During the opening of the meeting, the convener should point out the exit ways and the locations of the bathrooms. The convener should introduce himself/herself; and, if there is a panel, the members of the panel as appropriate. If ‘particular’ people are in the audience, they can be acknowledged.
Recognizing the serious nature of the Minutes, a recording secretary can be a person already on staff or the recording secretary can be someone who is hired or contracted for that purpose alone. Whatever the situation employed, the recording secretary must be allowed the time and space to do the job required to produce both the unofficial ‘draft’ Minutes and the finalized ‘approved’ official Minutes.
The unofficial ‘draft’ Minutes of the meeting should be prepared and available for review and editing within 1 to 2 weeks following the gathering. The recording secretary should use both the written notes taken at the event and the audio recording to prepare the unofficial ‘draft’ Minutes that are submitted for review and editing. The audio recording will help in verifying and clarifying possible confusion or uncertainties.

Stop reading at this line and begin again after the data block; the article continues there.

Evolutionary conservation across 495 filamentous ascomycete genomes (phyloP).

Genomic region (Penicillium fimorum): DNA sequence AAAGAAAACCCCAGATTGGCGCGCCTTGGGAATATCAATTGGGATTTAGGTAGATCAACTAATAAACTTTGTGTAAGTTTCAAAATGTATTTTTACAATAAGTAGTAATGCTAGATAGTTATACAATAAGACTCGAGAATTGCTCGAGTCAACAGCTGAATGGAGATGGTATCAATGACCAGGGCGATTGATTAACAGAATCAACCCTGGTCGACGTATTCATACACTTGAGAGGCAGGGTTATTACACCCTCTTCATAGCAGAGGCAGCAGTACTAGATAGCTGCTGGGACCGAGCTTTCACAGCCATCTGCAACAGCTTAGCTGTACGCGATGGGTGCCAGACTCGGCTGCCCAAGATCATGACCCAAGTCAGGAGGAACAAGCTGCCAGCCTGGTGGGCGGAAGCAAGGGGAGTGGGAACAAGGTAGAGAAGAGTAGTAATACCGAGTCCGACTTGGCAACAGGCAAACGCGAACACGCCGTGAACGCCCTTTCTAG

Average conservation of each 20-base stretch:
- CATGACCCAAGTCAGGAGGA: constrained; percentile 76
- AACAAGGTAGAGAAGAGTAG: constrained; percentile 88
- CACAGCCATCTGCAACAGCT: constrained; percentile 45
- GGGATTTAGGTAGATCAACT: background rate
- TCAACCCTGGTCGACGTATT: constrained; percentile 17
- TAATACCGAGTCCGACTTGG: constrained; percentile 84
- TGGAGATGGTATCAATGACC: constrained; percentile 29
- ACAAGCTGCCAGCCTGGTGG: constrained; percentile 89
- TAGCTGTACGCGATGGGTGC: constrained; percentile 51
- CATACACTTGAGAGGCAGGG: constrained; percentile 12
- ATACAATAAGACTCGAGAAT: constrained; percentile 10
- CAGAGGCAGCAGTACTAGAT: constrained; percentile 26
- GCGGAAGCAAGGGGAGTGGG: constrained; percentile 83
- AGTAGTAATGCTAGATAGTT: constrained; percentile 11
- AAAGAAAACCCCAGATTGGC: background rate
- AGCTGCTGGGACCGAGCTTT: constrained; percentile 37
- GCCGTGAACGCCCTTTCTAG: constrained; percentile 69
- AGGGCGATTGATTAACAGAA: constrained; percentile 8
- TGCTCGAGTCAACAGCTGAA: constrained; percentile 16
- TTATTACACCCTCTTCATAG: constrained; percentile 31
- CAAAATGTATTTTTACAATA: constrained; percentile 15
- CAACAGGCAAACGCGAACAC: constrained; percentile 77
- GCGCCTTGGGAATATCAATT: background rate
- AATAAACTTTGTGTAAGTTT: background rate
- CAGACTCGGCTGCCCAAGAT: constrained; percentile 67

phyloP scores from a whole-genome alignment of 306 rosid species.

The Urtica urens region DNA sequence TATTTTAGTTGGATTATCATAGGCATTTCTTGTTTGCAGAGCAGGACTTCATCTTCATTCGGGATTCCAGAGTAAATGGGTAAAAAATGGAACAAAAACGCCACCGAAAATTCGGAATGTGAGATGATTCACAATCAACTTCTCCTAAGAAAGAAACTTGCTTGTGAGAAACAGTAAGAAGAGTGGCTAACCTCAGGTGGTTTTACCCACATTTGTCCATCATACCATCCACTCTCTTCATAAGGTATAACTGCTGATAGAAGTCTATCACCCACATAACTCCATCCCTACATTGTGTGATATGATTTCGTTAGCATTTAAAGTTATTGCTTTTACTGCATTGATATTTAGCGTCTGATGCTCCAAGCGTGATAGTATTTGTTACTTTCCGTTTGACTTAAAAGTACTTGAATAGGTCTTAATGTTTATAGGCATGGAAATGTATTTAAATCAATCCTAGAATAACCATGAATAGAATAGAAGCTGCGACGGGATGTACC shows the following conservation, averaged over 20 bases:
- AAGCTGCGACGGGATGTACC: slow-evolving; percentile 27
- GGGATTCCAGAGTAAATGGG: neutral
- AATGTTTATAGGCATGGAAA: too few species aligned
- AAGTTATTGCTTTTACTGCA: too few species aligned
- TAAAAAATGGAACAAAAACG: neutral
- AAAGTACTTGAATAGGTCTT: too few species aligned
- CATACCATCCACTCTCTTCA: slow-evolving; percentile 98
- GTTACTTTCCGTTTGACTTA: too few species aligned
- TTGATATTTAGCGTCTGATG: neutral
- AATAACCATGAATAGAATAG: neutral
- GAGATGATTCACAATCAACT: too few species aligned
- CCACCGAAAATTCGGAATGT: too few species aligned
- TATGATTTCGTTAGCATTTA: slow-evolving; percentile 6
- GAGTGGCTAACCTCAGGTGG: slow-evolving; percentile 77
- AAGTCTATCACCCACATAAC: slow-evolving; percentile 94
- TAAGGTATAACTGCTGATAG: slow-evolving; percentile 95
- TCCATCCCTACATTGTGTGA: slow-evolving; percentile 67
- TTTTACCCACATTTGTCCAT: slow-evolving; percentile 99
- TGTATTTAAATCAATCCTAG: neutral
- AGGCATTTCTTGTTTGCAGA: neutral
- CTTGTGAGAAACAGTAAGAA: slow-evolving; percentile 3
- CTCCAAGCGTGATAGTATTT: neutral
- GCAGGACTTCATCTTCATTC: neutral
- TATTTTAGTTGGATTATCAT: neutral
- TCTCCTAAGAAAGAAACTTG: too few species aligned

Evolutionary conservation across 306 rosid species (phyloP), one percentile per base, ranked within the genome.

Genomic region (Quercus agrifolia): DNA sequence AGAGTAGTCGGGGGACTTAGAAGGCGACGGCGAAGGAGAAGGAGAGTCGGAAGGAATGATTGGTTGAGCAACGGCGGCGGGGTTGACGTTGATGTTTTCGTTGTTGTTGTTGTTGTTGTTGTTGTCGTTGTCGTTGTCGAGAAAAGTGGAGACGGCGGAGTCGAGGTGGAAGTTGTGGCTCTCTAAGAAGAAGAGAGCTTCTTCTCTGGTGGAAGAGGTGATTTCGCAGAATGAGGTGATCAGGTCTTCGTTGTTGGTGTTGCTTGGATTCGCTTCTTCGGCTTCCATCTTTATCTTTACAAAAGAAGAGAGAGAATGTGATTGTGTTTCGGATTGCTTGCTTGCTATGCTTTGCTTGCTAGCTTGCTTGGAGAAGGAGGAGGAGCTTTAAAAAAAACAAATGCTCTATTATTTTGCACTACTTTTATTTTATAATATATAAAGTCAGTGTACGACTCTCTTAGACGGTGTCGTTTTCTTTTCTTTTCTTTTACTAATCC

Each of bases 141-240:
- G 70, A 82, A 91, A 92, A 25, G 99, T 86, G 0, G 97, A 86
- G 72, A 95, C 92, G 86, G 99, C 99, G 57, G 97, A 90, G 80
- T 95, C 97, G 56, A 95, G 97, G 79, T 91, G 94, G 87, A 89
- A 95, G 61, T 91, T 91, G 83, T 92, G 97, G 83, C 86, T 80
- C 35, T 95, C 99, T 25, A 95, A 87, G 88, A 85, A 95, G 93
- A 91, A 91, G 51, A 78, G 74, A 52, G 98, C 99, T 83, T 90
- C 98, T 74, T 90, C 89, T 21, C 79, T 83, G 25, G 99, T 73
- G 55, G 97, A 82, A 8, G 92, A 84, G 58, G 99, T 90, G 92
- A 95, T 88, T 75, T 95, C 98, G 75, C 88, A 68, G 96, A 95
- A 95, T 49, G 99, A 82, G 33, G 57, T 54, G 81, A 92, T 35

The finalized and ‘approved’ official Minutes of the meeting should always contain the date of the meeting, the beginning and ending time of the meeting, the names of the convener(s) and Board members ‘officially’ present, and other identifying information as appropriate. ‘Official’ decisions and approved and adopted resolutions should be easily identifiable and clearly stated in the finalized and ‘approved’ official Minutes. Whether the decisions made are unanimous, majority, or by general consensus should be spelled out in the finalized ‘approved’ official Minutes.
The above ‘BLACKprint’ is Part One of “Black Trumps Robert’s Rules”.